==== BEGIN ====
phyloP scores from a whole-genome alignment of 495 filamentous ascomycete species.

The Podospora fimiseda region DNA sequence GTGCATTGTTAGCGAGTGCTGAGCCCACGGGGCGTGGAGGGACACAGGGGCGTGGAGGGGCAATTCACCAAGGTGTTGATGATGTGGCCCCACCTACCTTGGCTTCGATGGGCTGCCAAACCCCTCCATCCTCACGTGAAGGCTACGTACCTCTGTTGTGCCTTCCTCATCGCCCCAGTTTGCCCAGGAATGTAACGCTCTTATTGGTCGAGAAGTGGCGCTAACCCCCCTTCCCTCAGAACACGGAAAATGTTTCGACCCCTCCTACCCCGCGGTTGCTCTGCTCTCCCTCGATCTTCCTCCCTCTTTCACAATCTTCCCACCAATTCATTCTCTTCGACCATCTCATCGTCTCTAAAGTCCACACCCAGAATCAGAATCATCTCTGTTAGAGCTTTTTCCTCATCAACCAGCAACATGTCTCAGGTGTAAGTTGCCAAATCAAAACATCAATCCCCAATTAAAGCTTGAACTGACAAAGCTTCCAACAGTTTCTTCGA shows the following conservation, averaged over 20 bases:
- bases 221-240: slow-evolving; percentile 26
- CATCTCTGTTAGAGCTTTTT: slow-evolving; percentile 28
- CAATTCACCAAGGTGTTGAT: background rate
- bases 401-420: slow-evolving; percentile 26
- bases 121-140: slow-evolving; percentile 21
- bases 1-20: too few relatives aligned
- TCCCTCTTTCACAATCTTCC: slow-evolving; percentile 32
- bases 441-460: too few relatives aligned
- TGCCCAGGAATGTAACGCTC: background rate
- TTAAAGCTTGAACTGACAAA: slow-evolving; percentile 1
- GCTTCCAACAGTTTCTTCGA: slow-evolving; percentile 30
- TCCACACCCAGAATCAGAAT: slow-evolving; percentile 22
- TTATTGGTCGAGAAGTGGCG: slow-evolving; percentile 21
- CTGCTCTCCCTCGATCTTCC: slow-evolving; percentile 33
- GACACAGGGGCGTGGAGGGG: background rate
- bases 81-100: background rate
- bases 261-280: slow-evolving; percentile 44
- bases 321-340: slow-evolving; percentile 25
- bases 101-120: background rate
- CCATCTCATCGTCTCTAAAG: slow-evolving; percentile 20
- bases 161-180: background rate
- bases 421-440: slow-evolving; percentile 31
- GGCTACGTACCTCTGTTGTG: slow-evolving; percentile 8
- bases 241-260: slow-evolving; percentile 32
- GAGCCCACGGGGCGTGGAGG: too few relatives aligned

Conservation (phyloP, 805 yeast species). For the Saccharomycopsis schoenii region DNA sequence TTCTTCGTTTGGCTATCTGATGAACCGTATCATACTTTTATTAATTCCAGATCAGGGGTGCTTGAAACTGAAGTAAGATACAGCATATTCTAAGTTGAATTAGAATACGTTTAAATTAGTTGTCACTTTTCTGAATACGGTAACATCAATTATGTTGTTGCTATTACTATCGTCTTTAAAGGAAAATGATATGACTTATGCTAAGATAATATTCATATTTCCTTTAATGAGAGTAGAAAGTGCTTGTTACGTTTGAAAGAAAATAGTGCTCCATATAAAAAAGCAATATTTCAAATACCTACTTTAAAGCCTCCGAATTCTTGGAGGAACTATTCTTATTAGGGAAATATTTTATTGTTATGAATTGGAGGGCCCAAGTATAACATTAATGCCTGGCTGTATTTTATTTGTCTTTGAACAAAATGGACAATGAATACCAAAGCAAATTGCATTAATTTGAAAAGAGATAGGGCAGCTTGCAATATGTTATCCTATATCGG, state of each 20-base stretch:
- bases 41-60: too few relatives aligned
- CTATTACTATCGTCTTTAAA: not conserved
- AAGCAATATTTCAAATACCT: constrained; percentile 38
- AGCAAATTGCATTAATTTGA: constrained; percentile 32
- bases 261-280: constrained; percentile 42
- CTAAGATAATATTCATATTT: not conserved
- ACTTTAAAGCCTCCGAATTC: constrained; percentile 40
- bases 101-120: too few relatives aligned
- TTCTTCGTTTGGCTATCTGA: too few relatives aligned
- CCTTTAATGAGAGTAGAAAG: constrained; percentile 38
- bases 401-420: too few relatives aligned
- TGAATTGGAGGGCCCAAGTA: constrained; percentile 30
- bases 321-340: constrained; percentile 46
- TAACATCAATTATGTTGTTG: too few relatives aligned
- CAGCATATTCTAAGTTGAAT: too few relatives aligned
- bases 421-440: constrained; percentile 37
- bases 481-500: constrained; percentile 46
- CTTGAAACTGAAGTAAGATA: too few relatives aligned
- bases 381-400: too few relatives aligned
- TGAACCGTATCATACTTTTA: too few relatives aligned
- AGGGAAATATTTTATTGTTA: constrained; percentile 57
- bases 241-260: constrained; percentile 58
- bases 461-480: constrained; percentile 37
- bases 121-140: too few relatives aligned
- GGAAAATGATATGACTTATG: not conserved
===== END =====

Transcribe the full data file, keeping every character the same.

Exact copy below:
phyloP scores from a whole-genome alignment of 495 filamentous ascomycete species.

The Podospora fimiseda region DNA sequence GTGCATTGTTAGCGAGTGCTGAGCCCACGGGGCGTGGAGGGACACAGGGGCGTGGAGGGGCAATTCACCAAGGTGTTGATGATGTGGCCCCACCTACCTTGGCTTCGATGGGCTGCCAAACCCCTCCATCCTCACGTGAAGGCTACGTACCTCTGTTGTGCCTTCCTCATCGCCCCAGTTTGCCCAGGAATGTAACGCTCTTATTGGTCGAGAAGTGGCGCTAACCCCCCTTCCCTCAGAACACGGAAAATGTTTCGACCCCTCCTACCCCGCGGTTGCTCTGCTCTCCCTCGATCTTCCTCCCTCTTTCACAATCTTCCCACCAATTCATTCTCTTCGACCATCTCATCGTCTCTAAAGTCCACACCCAGAATCAGAATCATCTCTGTTAGAGCTTTTTCCTCATCAACCAGCAACATGTCTCAGGTGTAAGTTGCCAAATCAAAACATCAATCCCCAATTAAAGCTTGAACTGACAAAGCTTCCAACAGTTTCTTCGA shows the following conservation, averaged over 20 bases:
- bases 221-240: slow-evolving; percentile 26
- CATCTCTGTTAGAGCTTTTT: slow-evolving; percentile 28
- CAATTCACCAAGGTGTTGAT: background rate
- bases 401-420: slow-evolving; percentile 26
- bases 121-140: slow-evolving; percentile 21
- bases 1-20: too few relatives aligned
- TCCCTCTTTCACAATCTTCC: slow-evolving; percentile 32
- bases 441-460: too few relatives aligned
- TGCCCAGGAATGTAACGCTC: background rate
- TTAAAGCTTGAACTGACAAA: slow-evolving; percentile 1
- GCTTCCAACAGTTTCTTCGA: slow-evolving; percentile 30
- TCCACACCCAGAATCAGAAT: slow-evolving; percentile 22
- TTATTGGTCGAGAAGTGGCG: slow-evolving; percentile 21
- CTGCTCTCCCTCGATCTTCC: slow-evolving; percentile 33
- GACACAGGGGCGTGGAGGGG: background rate
- bases 81-100: background rate
- bases 261-280: slow-evolving; percentile 44
- bases 321-340: slow-evolving; percentile 25
- bases 101-120: background rate
- CCATCTCATCGTCTCTAAAG: slow-evolving; percentile 20
- bases 161-180: background rate
- bases 421-440: slow-evolving; percentile 31
- GGCTACGTACCTCTGTTGTG: slow-evolving; percentile 8
- bases 241-260: slow-evolving; percentile 32
- GAGCCCACGGGGCGTGGAGG: too few relatives aligned

Conservation (phyloP, 805 yeast species). For the Saccharomycopsis schoenii region DNA sequence TTCTTCGTTTGGCTATCTGATGAACCGTATCATACTTTTATTAATTCCAGATCAGGGGTGCTTGAAACTGAAGTAAGATACAGCATATTCTAAGTTGAATTAGAATACGTTTAAATTAGTTGTCACTTTTCTGAATACGGTAACATCAATTATGTTGTTGCTATTACTATCGTCTTTAAAGGAAAATGATATGACTTATGCTAAGATAATATTCATATTTCCTTTAATGAGAGTAGAAAGTGCTTGTTACGTTTGAAAGAAAATAGTGCTCCATATAAAAAAGCAATATTTCAAATACCTACTTTAAAGCCTCCGAATTCTTGGAGGAACTATTCTTATTAGGGAAATATTTTATTGTTATGAATTGGAGGGCCCAAGTATAACATTAATGCCTGGCTGTATTTTATTTGTCTTTGAACAAAATGGACAATGAATACCAAAGCAAATTGCATTAATTTGAAAAGAGATAGGGCAGCTTGCAATATGTTATCCTATATCGG, state of each 20-base stretch:
- bases 41-60: too few relatives aligned
- CTATTACTATCGTCTTTAAA: not conserved
- AAGCAATATTTCAAATACCT: constrained; percentile 38
- AGCAAATTGCATTAATTTGA: constrained; percentile 32
- bases 261-280: constrained; percentile 42
- CTAAGATAATATTCATATTT: not conserved
- ACTTTAAAGCCTCCGAATTC: constrained; percentile 40
- bases 101-120: too few relatives aligned
- TTCTTCGTTTGGCTATCTGA: too few relatives aligned
- CCTTTAATGAGAGTAGAAAG: constrained; percentile 38
- bases 401-420: too few relatives aligned
- TGAATTGGAGGGCCCAAGTA: constrained; percentile 30
- bases 321-340: constrained; percentile 46
- TAACATCAATTATGTTGTTG: too few relatives aligned
- CAGCATATTCTAAGTTGAAT: too few relatives aligned
- bases 421-440: constrained; percentile 37
- bases 481-500: constrained; percentile 46
- CTTGAAACTGAAGTAAGATA: too few relatives aligned
- bases 381-400: too few relatives aligned
- TGAACCGTATCATACTTTTA: too few relatives aligned
- AGGGAAATATTTTATTGTTA: constrained; percentile 57
- bases 241-260: constrained; percentile 58
- bases 461-480: constrained; percentile 37
- bases 121-140: too few relatives aligned
- GGAAAATGATATGACTTATG: not conserved